6. I second the Fuji route, after using a X100s for 18 months I got rid of my Canon 60D and all the lens. There seemed no point keeping a rapidly deprecating unused DSLR kit. I did use some of the trade in money on a Lumix LX-100 which I am enjoying, but I still have and use the Fuji X100s.
     
  7. Thanks, everyone for the suggestions. I will have some closer looks at the Fuji X100T (and the S, although it looks like only used ones are available?). The XT-1 and 2 sound incredible, but the 2, with a 35mm lens and a spare battery, cowabunga, two grand. Not sure if can get that past the family accountant.

    Donbright: I appreciated your comments on image quality and the reviews for the XT-2 are formidable. The XT-1 is a great deal right now -- given what I said are my priorities: light, fast, excellent image quality, good for street photography, would you recommend going with the XT-1? Or are there key upgrades in the 2 that make it worth the additional 7-800 bucks over the 1?
     
    Last edited: Apr 4, 2017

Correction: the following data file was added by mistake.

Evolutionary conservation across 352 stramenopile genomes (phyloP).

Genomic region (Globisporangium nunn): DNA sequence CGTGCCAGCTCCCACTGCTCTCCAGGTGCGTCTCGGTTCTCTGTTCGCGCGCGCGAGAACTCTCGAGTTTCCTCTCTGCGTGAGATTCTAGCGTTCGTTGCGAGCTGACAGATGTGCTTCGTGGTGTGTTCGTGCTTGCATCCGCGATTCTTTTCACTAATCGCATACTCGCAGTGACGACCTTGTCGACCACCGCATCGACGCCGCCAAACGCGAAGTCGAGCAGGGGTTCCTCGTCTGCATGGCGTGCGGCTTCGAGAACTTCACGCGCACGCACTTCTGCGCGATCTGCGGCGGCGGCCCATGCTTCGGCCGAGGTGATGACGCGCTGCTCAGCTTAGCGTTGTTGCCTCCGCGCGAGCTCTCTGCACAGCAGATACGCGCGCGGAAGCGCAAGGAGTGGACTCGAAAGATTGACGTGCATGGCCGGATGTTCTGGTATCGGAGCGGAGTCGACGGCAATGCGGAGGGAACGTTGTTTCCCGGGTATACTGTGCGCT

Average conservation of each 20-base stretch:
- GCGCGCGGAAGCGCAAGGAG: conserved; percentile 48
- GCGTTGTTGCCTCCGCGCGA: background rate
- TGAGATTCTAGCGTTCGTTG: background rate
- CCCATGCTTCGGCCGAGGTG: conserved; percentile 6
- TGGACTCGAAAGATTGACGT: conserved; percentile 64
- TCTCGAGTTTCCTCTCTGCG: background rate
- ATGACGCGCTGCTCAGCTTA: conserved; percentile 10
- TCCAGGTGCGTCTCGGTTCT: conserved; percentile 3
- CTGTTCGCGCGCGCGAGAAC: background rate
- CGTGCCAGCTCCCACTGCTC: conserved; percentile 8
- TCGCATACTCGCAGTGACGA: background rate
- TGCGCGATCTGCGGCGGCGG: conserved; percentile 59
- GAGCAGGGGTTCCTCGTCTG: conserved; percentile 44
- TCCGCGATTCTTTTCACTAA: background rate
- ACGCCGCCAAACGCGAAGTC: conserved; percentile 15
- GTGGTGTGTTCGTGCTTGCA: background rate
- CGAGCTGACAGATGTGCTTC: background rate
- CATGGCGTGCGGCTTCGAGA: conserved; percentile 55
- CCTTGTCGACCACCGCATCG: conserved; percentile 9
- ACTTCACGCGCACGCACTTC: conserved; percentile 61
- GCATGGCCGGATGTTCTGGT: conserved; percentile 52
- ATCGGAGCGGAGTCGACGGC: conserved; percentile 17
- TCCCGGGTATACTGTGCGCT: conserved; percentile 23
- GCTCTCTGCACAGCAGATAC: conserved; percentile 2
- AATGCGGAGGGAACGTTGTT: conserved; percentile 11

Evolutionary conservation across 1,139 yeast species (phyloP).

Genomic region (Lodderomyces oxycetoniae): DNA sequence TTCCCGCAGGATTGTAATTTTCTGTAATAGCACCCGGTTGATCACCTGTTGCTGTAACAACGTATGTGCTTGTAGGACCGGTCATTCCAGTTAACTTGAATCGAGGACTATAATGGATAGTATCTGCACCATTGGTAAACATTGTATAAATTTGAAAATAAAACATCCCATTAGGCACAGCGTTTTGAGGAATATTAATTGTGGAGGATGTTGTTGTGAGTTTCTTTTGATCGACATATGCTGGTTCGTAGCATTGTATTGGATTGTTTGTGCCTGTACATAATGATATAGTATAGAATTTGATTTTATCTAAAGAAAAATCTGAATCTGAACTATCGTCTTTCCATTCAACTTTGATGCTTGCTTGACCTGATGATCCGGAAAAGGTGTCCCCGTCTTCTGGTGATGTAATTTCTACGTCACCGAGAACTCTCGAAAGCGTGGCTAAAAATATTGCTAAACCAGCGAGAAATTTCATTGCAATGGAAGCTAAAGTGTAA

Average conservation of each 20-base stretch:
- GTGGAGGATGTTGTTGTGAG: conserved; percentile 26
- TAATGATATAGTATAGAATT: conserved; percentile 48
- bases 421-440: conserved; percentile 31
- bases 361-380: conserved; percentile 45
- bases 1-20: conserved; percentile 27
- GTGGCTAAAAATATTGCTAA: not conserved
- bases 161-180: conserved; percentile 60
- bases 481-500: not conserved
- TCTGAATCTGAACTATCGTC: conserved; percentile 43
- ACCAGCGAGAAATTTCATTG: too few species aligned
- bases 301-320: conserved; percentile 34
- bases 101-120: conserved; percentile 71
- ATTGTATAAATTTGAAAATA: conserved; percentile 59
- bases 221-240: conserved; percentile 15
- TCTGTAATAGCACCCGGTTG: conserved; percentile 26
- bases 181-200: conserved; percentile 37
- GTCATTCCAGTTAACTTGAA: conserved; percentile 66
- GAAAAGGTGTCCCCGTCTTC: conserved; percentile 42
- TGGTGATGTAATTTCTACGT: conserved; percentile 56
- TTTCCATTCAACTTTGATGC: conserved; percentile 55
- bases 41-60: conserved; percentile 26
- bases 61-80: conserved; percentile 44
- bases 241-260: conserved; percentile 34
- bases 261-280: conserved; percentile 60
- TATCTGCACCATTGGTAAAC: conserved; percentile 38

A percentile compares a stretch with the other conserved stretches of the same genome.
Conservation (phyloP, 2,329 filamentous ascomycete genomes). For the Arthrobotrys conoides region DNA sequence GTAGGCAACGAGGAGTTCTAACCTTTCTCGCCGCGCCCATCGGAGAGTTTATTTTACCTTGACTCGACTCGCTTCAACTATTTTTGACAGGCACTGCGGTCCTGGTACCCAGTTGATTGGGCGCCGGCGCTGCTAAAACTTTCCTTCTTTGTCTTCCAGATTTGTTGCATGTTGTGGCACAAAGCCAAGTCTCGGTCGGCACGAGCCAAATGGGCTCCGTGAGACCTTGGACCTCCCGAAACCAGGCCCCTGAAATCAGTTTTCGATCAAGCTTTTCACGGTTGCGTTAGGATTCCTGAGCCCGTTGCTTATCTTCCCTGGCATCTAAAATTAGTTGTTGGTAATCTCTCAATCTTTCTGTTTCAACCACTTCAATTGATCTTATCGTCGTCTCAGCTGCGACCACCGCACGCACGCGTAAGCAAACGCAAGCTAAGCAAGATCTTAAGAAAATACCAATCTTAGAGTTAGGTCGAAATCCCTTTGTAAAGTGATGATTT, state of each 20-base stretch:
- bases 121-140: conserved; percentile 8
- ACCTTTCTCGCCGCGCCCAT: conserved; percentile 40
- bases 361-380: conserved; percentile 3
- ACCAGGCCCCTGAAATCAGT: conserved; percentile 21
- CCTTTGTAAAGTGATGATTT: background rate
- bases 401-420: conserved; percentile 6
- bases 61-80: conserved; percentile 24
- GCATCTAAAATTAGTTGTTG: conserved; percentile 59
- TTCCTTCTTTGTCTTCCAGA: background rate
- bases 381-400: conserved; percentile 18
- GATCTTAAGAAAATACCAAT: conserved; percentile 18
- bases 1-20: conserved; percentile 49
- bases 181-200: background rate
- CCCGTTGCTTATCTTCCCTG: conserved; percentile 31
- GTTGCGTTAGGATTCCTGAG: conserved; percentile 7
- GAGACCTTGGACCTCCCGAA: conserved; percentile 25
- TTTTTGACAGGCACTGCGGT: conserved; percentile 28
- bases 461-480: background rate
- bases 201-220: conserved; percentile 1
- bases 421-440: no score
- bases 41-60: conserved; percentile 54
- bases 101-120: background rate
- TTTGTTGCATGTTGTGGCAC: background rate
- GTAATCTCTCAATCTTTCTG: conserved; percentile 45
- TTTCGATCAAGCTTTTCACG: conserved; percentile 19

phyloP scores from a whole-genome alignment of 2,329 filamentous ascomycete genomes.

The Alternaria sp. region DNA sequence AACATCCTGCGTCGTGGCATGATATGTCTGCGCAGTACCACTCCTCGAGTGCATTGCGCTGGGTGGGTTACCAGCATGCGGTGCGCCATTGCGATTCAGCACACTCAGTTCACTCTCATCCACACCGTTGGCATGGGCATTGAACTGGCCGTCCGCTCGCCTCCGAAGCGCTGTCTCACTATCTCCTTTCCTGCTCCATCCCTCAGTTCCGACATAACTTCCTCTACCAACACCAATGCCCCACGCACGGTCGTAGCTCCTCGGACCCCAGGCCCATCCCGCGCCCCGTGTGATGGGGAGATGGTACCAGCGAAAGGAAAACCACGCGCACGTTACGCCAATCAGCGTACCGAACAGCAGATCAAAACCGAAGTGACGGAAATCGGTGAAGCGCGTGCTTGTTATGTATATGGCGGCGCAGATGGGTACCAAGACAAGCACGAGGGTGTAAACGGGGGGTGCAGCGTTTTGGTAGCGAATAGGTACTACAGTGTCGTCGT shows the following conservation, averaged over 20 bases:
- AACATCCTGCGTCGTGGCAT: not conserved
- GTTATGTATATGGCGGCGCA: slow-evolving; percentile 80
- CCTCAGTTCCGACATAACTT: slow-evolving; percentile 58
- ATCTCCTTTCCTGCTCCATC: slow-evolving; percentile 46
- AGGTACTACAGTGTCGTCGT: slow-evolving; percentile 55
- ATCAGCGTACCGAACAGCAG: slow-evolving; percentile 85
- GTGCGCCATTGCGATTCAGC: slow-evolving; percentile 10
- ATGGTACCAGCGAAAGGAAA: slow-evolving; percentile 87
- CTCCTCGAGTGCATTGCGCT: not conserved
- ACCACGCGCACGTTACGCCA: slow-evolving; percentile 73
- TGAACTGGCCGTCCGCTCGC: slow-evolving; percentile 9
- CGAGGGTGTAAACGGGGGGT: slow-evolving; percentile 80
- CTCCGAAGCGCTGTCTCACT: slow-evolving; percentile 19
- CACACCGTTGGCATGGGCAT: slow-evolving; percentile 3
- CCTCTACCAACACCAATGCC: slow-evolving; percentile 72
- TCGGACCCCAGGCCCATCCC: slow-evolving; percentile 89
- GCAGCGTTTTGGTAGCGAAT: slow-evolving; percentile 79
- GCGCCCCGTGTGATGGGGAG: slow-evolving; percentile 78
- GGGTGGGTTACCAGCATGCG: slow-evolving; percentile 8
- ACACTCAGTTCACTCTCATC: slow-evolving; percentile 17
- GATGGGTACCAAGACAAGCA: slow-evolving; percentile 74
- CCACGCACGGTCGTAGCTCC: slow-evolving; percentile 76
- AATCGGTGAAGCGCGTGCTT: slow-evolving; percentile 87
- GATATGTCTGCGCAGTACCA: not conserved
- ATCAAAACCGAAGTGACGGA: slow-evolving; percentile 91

8. I see your point regarding the XT-1 and the deal. Other than more MP or the ability to print larger, you would be hard pressed to see the difference in IQ between the two camera's. The XT-1as you know has taken the Photo world by storm as a camera that definitely punches above its weight in many ways. but to be clear no camera does it all. The XT-1 is the go to camera that I've used to go anywhere. I think it even won a 1st place best travel camera somewhere, no doubt. If your not familiar with Fuji yet, and contemplating a move and it sounds like your serious as I was, the XT-1 would be a great way to get into the Fuji method and to explore the flexibility of this camera and its systems. The X Camera's shoot Raw+ jpeg and the X camera's redefines the jpeg, in my view, if you want to generate a perfect jpeg, you have the option to do that with Fuji, then of course Raw files are there for you. Those of us that got used to and automatically went with Raw files and I'm one of them, sneered at jpegs until I saw one from the XT-1. In a word, its a shock, an awesome shock, well maybe some drama there but you get my point. The jpegs from the Xt-1 I found more than just guides to a Raw file. Many of them became finalists, they're that good! Also to remember in all of this, its the Fujinon lenses that are making the difference, these lenses are impeccable, so as for differences in IQ between Fuji camera's using the same Fuji glass, the punch is in the glass. Excellent glass projecting excellent light onto the sensor plane.